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Recognizing So Many Complaints

Something I’ve been noticing: The Western world complains a lot.

A conjecture: one of the reasons why standards of construction are (generally speaking) higher in America than in some other parts of the world is because people expect things to be nice.

People expect things to be nice, so they demand things to be nice.

This has not been my experience over the past 2 years in many parts of the world.

But since returning to Europe this summer, and definitely since boarding the cruise in Tenerife, I have noticed that many of the Europeans and Americans I’ve been around seem to complain more than their Asian and Indian counterparts.

This could be due to the environments I’ve been in (people take a cruise because they are stressed and need a vacation, ergo more likely to complain).

It could also be because I understand English, German, and Spanish well enough to understand what people are saying, where I don’t understand any Asian languages.

So maybe I just notice the complaints more, and maybe all people, everywhere, complain a lot.

I don’t know for sure because I’m not comparing apples to apples.

Generally speaking, I think it is good to expect and demand high quality.

On the other side, I think that complaining has become so mainstream and popular that it’s almost weird if you don’t find fault with something.  If everything is good, then something must be wrong.

Snippets from 2 conversations I’ve had/overheard:

“How was your flight?”
“Really? That’s good. My last flight was TERRIBLE. The….”

The person initiating this conversation only asked the question “How was your flight” to set themselves up to be able to complain.


“Did I tell you about the really awful thing that happened?”
“Oh, let me tell you. It was SO Horrible. I don’t know how anyone could have gotten through something so awful. It started because…”

And then this conversation went on to talk about something relatively minor and inconsequential.


Another example:

“I Hate My Teenage Daughter“ is something being heavily promoted right now.

I saw an ad for it on one of our flights, but didn’t know what it was.

When I found out, I was confused.

Is “I Hate My Teenage Daughter“ actually the name of a Television show on mainstream television?  The producers of this show managed to stick a very forceful, very negative word right into the title of the show, as a desperate effort to get people’s attention.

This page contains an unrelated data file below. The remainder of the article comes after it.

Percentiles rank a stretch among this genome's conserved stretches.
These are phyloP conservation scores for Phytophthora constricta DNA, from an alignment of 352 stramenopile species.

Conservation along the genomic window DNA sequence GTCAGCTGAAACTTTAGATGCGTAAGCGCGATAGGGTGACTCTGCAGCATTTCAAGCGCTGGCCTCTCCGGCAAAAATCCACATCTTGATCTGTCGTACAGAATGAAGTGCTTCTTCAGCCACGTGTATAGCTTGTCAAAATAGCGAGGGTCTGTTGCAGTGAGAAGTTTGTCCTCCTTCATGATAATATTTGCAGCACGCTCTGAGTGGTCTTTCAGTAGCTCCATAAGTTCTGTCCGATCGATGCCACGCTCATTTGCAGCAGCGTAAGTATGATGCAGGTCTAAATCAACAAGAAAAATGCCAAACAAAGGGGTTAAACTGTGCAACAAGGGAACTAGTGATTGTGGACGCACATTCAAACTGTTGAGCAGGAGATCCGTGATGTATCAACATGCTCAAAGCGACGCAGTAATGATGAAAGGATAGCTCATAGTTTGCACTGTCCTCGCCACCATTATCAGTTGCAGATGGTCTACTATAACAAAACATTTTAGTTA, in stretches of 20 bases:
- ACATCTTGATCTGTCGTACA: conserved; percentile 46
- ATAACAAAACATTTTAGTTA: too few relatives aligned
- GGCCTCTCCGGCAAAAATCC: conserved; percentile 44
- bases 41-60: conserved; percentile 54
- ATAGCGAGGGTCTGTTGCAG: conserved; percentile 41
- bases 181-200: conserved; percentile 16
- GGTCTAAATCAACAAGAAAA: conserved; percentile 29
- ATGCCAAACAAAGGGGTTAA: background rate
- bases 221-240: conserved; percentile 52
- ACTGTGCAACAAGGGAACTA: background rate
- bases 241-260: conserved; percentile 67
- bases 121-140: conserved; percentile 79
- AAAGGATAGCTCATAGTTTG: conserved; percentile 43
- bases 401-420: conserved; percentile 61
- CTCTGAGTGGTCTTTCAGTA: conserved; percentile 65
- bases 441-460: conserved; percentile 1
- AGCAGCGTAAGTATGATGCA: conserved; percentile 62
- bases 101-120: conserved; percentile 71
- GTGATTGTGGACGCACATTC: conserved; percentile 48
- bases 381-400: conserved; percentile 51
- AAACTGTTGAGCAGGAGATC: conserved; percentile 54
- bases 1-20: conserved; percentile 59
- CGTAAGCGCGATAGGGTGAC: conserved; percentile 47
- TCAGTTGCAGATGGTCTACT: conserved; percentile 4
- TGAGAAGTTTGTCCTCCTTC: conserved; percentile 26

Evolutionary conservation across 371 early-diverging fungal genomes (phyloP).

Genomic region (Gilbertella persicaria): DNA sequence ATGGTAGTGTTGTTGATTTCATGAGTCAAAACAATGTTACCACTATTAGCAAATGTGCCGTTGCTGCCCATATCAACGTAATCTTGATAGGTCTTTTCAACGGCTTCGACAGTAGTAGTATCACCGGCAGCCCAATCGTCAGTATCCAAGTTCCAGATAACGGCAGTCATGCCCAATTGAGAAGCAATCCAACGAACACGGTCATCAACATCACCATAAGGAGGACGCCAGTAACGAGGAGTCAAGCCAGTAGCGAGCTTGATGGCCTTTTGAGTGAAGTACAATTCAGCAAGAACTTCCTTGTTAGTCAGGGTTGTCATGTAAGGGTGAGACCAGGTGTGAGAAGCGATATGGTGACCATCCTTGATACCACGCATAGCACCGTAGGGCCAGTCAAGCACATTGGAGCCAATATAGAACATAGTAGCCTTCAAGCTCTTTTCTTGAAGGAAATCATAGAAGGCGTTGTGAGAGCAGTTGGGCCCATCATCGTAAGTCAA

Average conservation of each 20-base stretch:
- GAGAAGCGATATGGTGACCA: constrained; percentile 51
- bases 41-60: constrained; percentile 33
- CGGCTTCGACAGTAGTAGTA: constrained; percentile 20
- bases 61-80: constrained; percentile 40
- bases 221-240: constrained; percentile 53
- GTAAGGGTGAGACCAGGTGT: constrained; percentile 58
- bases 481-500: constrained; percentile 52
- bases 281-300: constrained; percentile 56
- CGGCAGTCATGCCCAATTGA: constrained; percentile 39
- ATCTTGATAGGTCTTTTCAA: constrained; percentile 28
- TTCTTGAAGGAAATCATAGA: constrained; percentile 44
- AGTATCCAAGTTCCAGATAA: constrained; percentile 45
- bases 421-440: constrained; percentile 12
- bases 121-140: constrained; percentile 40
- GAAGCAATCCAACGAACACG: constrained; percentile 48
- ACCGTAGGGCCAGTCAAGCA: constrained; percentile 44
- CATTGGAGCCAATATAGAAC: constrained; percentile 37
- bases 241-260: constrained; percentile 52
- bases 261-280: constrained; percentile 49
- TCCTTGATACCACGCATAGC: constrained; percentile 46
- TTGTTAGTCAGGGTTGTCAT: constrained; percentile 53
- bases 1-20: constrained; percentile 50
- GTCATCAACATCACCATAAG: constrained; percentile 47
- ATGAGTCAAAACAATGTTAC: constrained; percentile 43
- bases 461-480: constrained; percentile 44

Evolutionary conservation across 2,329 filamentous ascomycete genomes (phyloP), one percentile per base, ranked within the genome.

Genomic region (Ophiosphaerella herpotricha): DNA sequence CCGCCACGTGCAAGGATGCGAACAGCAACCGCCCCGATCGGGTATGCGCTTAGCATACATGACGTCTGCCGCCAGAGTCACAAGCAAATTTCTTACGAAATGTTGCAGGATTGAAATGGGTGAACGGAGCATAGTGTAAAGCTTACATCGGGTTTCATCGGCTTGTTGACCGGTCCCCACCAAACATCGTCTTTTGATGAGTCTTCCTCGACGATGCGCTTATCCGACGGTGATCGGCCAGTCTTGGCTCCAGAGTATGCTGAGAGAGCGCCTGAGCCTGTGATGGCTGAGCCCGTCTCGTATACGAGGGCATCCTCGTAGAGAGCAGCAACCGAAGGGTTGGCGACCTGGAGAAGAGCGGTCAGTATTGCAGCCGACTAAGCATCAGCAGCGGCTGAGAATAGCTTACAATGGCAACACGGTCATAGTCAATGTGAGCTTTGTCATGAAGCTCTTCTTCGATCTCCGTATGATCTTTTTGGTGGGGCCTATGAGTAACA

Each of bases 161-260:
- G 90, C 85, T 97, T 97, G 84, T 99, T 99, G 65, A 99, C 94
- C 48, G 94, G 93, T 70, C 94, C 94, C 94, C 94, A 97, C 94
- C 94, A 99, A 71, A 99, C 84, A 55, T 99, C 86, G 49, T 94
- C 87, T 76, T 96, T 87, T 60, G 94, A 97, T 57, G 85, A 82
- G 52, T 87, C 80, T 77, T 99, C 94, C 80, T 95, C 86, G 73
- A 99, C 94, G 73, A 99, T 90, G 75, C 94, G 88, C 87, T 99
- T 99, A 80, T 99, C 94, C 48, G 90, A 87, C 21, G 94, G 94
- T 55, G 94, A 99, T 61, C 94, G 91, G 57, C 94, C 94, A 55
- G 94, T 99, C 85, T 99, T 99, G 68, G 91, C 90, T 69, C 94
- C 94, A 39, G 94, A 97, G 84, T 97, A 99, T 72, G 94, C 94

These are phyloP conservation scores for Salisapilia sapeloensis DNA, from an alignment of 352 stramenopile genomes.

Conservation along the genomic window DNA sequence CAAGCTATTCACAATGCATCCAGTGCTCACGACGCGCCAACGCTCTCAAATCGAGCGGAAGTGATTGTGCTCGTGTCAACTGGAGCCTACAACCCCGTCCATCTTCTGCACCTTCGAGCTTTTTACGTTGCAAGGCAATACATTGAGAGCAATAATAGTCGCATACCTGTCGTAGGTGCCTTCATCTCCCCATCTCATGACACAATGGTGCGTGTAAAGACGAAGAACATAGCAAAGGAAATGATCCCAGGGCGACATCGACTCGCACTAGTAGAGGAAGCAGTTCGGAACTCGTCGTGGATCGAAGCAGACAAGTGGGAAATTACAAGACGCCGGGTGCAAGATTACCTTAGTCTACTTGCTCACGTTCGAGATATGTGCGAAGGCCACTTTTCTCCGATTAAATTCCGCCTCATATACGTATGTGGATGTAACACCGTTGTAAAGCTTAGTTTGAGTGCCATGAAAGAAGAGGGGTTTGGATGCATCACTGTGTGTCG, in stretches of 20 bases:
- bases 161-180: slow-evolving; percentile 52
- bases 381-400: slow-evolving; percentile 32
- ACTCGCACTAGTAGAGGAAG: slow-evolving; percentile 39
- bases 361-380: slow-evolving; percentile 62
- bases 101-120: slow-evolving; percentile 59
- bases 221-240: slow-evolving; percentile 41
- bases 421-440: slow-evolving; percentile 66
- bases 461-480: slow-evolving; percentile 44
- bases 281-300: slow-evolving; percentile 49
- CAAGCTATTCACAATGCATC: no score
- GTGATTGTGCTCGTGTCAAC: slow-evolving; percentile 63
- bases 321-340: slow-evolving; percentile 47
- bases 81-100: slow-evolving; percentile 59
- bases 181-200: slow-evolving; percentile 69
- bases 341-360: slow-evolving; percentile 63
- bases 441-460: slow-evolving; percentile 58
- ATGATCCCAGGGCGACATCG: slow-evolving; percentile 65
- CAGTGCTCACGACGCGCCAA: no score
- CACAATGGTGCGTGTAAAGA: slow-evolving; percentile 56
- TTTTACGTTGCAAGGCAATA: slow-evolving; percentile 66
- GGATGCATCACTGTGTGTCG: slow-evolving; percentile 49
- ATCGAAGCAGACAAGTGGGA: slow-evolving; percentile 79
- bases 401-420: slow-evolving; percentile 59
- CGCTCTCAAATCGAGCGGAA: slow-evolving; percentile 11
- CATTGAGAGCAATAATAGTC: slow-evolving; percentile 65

The title of the show is a complaint many parents have probably thought, and so the producers have named their show this way so that they relate to their audience.

They say they have done this in the name of humor.

But this kind of humor (or at least the title of the show) is actually a complaint, offers no solution, and is a very poor message to reinforce for parents of teenagers who (probably) could actually use some help in being parents (which they likely aren’t going to get from this show, except a laugh which comes from making fun of someone else). Could they have called the show something that would have been as successful? I don’t know. But the title seems to reflect the general mood of complaining, so the show may do well.

One of my goals in returning to America is to be a person who excels at:

  • Speaking when I have positive things to say
  • Putting myself into environments where I associate and work with people who work on challenges (directly and) in positive ways
  • Staying calm and working through challenges myself, in direct ways, when I can do something about the challenges
  • Letting the rest go.

2 thoughts on “Recognizing So Many Complaints

  1. pennington

    YES. Having just moved to Singapore, I find that my husband, my young children and other ex-pats we meet complain a LOT. Yeah, it’s a different country! It’s not the same as being at home! And although we *chose* to come here for a while, we are guests in this foreign land, so let’s explore and investigate what’s here, rather than scouring the grocery stores for familiar things!
    I’ll incorporate some of your thoughts in my campaign to balance comfort (important to the kids) and adventure by modeling the behavior I want to see in my family.
    Thanks for your notes, I enjoy our intersecting nodes (CO, Sg, cruise, Finland, Italy, London, etc).

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